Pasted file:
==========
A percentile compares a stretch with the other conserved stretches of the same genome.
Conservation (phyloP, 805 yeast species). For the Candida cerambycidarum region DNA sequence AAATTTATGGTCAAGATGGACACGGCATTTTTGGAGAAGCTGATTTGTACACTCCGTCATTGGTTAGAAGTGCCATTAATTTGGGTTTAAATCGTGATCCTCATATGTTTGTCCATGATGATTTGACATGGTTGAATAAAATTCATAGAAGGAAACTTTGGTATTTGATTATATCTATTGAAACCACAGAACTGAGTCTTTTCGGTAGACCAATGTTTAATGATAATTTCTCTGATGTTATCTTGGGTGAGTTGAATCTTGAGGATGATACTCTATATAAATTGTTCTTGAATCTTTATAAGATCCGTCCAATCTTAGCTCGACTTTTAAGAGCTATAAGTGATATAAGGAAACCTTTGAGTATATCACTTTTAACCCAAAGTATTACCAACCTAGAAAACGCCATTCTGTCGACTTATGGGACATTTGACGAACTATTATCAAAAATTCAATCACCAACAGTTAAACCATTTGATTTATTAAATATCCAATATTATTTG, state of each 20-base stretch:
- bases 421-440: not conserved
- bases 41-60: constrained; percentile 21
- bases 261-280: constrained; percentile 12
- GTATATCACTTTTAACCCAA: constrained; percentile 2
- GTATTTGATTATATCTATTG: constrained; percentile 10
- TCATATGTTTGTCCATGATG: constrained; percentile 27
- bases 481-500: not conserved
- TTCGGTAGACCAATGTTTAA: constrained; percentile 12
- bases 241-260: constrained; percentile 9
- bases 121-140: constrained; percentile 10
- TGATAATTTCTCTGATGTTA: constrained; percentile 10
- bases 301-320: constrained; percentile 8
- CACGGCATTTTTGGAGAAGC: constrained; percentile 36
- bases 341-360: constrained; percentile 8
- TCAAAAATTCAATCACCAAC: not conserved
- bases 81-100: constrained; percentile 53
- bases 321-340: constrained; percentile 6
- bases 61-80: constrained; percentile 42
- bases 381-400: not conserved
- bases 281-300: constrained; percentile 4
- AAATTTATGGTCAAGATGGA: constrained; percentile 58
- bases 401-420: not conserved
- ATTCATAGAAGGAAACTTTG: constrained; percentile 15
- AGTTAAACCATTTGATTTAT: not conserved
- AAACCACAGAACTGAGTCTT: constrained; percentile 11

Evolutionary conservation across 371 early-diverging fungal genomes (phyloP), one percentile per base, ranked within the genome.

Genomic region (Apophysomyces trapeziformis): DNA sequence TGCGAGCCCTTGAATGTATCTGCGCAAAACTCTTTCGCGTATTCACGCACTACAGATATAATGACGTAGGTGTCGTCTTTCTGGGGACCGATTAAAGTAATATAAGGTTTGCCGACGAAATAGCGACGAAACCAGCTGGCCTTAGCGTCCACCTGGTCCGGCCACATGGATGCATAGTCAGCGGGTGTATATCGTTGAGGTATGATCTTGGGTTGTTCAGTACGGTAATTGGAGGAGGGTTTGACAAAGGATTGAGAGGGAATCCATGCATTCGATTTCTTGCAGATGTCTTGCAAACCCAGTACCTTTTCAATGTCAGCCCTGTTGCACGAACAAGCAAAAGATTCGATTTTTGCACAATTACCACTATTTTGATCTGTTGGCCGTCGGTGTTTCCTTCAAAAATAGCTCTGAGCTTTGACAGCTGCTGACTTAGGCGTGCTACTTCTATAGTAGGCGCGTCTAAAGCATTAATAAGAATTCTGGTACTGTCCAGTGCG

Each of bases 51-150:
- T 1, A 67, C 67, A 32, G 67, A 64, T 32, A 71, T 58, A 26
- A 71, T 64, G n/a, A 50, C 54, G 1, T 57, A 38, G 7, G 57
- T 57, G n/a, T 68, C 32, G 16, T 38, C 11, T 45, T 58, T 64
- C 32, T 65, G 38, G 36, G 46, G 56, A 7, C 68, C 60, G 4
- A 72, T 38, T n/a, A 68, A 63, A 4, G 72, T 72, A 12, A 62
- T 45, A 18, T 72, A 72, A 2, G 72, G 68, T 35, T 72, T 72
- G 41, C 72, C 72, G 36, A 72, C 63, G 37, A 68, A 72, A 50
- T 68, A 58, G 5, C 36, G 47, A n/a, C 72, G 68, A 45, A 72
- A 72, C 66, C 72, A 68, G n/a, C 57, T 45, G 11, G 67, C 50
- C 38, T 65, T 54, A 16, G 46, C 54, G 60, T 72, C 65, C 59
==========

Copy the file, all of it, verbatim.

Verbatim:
A percentile compares a stretch with the other conserved stretches of the same genome.
Conservation (phyloP, 805 yeast species). For the Candida cerambycidarum region DNA sequence AAATTTATGGTCAAGATGGACACGGCATTTTTGGAGAAGCTGATTTGTACACTCCGTCATTGGTTAGAAGTGCCATTAATTTGGGTTTAAATCGTGATCCTCATATGTTTGTCCATGATGATTTGACATGGTTGAATAAAATTCATAGAAGGAAACTTTGGTATTTGATTATATCTATTGAAACCACAGAACTGAGTCTTTTCGGTAGACCAATGTTTAATGATAATTTCTCTGATGTTATCTTGGGTGAGTTGAATCTTGAGGATGATACTCTATATAAATTGTTCTTGAATCTTTATAAGATCCGTCCAATCTTAGCTCGACTTTTAAGAGCTATAAGTGATATAAGGAAACCTTTGAGTATATCACTTTTAACCCAAAGTATTACCAACCTAGAAAACGCCATTCTGTCGACTTATGGGACATTTGACGAACTATTATCAAAAATTCAATCACCAACAGTTAAACCATTTGATTTATTAAATATCCAATATTATTTG, state of each 20-base stretch:
- bases 421-440: not conserved
- bases 41-60: constrained; percentile 21
- bases 261-280: constrained; percentile 12
- GTATATCACTTTTAACCCAA: constrained; percentile 2
- GTATTTGATTATATCTATTG: constrained; percentile 10
- TCATATGTTTGTCCATGATG: constrained; percentile 27
- bases 481-500: not conserved
- TTCGGTAGACCAATGTTTAA: constrained; percentile 12
- bases 241-260: constrained; percentile 9
- bases 121-140: constrained; percentile 10
- TGATAATTTCTCTGATGTTA: constrained; percentile 10
- bases 301-320: constrained; percentile 8
- CACGGCATTTTTGGAGAAGC: constrained; percentile 36
- bases 341-360: constrained; percentile 8
- TCAAAAATTCAATCACCAAC: not conserved
- bases 81-100: constrained; percentile 53
- bases 321-340: constrained; percentile 6
- bases 61-80: constrained; percentile 42
- bases 381-400: not conserved
- bases 281-300: constrained; percentile 4
- AAATTTATGGTCAAGATGGA: constrained; percentile 58
- bases 401-420: not conserved
- ATTCATAGAAGGAAACTTTG: constrained; percentile 15
- AGTTAAACCATTTGATTTAT: not conserved
- AAACCACAGAACTGAGTCTT: constrained; percentile 11

Evolutionary conservation across 371 early-diverging fungal genomes (phyloP), one percentile per base, ranked within the genome.

Genomic region (Apophysomyces trapeziformis): DNA sequence TGCGAGCCCTTGAATGTATCTGCGCAAAACTCTTTCGCGTATTCACGCACTACAGATATAATGACGTAGGTGTCGTCTTTCTGGGGACCGATTAAAGTAATATAAGGTTTGCCGACGAAATAGCGACGAAACCAGCTGGCCTTAGCGTCCACCTGGTCCGGCCACATGGATGCATAGTCAGCGGGTGTATATCGTTGAGGTATGATCTTGGGTTGTTCAGTACGGTAATTGGAGGAGGGTTTGACAAAGGATTGAGAGGGAATCCATGCATTCGATTTCTTGCAGATGTCTTGCAAACCCAGTACCTTTTCAATGTCAGCCCTGTTGCACGAACAAGCAAAAGATTCGATTTTTGCACAATTACCACTATTTTGATCTGTTGGCCGTCGGTGTTTCCTTCAAAAATAGCTCTGAGCTTTGACAGCTGCTGACTTAGGCGTGCTACTTCTATAGTAGGCGCGTCTAAAGCATTAATAAGAATTCTGGTACTGTCCAGTGCG

Each of bases 51-150:
- T 1, A 67, C 67, A 32, G 67, A 64, T 32, A 71, T 58, A 26
- A 71, T 64, G n/a, A 50, C 54, G 1, T 57, A 38, G 7, G 57
- T 57, G n/a, T 68, C 32, G 16, T 38, C 11, T 45, T 58, T 64
- C 32, T 65, G 38, G 36, G 46, G 56, A 7, C 68, C 60, G 4
- A 72, T 38, T n/a, A 68, A 63, A 4, G 72, T 72, A 12, A 62
- T 45, A 18, T 72, A 72, A 2, G 72, G 68, T 35, T 72, T 72
- G 41, C 72, C 72, G 36, A 72, C 63, G 37, A 68, A 72, A 50
- T 68, A 58, G 5, C 36, G 47, A n/a, C 72, G 68, A 45, A 72
- A 72, C 66, C 72, A 68, G n/a, C 57, T 45, G 11, G 67, C 50
- C 38, T 65, T 54, A 16, G 46, C 54, G 60, T 72, C 65, C 59